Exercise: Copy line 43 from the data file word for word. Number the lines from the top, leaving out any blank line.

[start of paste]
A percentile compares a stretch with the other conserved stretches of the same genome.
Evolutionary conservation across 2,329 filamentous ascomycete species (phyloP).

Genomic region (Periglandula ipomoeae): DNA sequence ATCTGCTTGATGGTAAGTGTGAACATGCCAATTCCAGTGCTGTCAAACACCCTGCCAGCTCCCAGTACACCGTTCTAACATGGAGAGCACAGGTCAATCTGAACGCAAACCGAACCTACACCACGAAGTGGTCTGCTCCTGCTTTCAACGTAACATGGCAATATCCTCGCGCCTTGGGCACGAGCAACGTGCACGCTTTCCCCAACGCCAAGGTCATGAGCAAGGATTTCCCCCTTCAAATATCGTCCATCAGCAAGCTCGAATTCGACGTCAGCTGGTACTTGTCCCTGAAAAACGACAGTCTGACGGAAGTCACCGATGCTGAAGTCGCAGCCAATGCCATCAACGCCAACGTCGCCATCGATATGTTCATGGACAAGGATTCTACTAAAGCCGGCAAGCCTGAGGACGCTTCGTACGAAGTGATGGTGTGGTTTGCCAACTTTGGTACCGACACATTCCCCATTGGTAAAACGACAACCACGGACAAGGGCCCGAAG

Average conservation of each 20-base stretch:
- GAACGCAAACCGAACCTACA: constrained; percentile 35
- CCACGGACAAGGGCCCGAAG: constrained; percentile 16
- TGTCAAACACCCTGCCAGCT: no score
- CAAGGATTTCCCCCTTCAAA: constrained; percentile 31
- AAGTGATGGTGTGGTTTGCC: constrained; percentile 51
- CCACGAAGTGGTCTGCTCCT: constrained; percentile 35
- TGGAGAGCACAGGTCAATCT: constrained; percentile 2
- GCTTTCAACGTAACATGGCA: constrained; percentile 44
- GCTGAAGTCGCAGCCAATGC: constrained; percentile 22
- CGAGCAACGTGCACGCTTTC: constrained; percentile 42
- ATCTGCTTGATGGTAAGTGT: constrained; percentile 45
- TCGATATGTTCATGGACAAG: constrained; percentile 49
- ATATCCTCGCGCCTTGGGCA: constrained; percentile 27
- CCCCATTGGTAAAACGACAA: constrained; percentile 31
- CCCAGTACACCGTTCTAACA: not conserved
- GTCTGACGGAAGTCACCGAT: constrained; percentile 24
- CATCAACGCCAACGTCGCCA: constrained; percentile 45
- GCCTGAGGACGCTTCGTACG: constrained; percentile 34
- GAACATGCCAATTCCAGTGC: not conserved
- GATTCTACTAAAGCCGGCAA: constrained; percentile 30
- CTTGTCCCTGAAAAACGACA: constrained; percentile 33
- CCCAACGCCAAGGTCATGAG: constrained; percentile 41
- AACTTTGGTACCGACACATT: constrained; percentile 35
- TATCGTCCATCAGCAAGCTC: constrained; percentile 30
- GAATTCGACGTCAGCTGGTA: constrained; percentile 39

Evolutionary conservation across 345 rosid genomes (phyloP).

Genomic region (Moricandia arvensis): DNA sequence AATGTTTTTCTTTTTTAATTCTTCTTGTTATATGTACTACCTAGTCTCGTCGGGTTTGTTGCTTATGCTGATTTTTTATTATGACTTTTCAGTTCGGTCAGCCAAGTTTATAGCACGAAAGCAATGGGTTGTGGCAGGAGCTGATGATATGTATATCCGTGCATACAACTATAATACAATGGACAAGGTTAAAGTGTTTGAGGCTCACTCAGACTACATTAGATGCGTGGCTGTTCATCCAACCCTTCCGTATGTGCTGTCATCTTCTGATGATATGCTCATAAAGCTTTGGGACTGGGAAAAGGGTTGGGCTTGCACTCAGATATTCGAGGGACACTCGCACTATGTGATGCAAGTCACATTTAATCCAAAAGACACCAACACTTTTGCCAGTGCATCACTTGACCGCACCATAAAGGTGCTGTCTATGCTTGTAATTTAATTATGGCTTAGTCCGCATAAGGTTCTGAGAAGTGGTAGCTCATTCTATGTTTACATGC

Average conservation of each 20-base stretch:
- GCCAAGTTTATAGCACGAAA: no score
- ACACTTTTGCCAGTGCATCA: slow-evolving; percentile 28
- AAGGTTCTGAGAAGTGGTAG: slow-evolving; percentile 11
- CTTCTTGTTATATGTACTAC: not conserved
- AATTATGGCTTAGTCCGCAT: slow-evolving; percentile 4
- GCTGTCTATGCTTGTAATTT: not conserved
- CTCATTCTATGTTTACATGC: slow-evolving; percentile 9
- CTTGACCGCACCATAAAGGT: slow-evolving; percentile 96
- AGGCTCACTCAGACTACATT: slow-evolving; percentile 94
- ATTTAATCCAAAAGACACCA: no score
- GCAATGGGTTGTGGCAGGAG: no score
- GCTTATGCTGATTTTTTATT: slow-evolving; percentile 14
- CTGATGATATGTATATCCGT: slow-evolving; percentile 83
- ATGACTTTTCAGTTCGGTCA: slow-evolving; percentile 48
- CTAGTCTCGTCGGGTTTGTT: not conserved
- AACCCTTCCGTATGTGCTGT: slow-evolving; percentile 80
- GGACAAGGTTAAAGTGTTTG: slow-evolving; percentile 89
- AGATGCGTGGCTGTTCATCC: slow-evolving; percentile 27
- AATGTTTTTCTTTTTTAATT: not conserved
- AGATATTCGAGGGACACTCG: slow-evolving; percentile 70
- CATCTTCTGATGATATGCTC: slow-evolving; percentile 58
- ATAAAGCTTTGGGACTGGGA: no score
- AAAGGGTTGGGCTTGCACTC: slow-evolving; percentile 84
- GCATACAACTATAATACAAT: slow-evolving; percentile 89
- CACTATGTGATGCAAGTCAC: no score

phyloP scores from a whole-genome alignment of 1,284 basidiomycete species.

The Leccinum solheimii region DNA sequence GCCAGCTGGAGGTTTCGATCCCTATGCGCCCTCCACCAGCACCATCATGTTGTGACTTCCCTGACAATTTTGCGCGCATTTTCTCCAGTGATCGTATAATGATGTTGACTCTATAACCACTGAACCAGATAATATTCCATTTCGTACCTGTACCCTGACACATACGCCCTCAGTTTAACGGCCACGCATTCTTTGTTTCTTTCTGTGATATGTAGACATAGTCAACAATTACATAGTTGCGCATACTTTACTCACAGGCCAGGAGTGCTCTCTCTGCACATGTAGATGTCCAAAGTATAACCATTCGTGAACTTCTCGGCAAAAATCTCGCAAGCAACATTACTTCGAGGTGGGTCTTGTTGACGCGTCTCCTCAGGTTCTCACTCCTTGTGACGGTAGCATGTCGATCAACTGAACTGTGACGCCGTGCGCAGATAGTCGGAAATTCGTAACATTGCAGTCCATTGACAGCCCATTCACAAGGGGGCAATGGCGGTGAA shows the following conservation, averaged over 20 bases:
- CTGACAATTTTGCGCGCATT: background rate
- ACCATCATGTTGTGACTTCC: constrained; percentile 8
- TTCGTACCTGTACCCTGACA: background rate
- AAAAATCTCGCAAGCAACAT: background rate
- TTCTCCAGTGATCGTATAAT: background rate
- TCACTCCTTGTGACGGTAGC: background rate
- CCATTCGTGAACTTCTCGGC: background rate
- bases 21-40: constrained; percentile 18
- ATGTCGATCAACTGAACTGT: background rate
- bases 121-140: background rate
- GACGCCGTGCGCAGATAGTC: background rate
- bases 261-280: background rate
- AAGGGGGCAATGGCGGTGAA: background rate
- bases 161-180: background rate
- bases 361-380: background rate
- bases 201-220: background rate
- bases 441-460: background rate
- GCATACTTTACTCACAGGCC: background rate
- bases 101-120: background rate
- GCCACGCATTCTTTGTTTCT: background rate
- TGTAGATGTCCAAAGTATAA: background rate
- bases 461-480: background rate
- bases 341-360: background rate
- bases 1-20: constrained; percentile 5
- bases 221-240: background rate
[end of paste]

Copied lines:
- GCAATGGGTTGTGGCAGGAG: no score